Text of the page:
"Through the Narrow Gate" is Karen Armstrong's intimate memoir of life inside a Catholic convent. With refreshing honesty and clarity, the book takes readers on a revelatory adventure that begins with Armstrong's decision in the course of her spiritual training offers a fascinating view into a shrouded religious life, and a vivid, moving account of the spiritual coming age of one of our most loved and respected interpreters of religious.
After leaving her religious order in 1969, Karen Armstrong took a degree at Oxford University and taught modern literature. She is also the author of the bestselling "A History of God." Her other books include "Beginning of the World," "The Gospel According to Woman," "Buddha," "Holy War," and "Mohammed." Now featuring a new introduction by the author, "Through the Narrow Gate" is an articulate, highly compelling autobiography concerning life inside a Catholic convent. A leading religious scholar, author, and commentator (who eventually left her religious order in 1969), Armstrong takes readers on a candid if not revelatory adventure that begins with her decision, at age 17, to become a nun and devote herself to God. What she discovers over the course of her religious training--and Mary McCarthy once called this work "the most full and honest book that I've read on this subject"--gives readers a fascinating view into a shrouded religious life.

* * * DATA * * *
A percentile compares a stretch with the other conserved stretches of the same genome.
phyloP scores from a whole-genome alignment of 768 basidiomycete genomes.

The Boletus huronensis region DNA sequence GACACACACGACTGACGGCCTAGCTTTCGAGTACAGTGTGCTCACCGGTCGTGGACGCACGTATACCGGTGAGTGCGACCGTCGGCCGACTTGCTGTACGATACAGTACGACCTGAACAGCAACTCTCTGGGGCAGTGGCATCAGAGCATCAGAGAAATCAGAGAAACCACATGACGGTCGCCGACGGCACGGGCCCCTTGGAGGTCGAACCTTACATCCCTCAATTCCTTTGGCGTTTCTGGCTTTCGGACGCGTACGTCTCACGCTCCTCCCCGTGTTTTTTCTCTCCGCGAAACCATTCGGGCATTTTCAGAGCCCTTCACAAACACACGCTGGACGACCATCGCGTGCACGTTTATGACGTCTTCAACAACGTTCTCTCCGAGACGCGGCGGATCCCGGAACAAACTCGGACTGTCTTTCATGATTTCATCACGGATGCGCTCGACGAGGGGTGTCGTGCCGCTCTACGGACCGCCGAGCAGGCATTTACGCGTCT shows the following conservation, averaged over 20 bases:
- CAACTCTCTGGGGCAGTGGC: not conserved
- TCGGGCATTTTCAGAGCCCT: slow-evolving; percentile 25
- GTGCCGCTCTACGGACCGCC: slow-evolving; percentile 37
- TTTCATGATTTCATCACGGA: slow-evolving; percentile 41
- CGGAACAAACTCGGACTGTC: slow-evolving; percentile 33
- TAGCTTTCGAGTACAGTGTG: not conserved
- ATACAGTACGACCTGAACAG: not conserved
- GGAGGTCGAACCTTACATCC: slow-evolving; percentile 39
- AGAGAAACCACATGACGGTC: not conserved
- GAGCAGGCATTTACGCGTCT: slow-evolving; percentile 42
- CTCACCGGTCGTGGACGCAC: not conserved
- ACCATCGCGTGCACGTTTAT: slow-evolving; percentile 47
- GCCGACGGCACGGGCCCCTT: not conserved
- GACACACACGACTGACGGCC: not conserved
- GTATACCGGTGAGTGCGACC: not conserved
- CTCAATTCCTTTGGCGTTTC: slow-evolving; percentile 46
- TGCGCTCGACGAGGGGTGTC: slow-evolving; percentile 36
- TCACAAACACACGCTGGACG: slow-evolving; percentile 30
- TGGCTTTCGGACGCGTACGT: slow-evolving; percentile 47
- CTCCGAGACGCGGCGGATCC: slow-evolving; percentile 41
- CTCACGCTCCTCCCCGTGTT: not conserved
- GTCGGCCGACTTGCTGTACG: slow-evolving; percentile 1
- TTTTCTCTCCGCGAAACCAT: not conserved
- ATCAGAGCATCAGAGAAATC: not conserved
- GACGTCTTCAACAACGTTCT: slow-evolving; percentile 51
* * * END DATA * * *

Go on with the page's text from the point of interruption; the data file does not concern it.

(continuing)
This classic autobiography, moreover, is a detailed meditation on spiritual coming of age--and on the nature and character of faith itself. As Armstrong writes in her new introduction: "Writing "Through the Narrow Gate" started something that I did not expect. Almost by accident, I did become a writer, began to explore the history of the great world religions, and to investigate the notions of God and the sacred. I have told the story of this post-convent quest in "The Spiral Staircase." But the search began here, in this first memoir." "A scrupulous record of one woman's spiritual journey, excellently written and profoundly moving."--"Cosmopolitan"
"An emotive, spiritually intimate, and often quite moving memoir . . . Written with affection, some humor, and a bittersweet regret."--"Kirkus Reviews"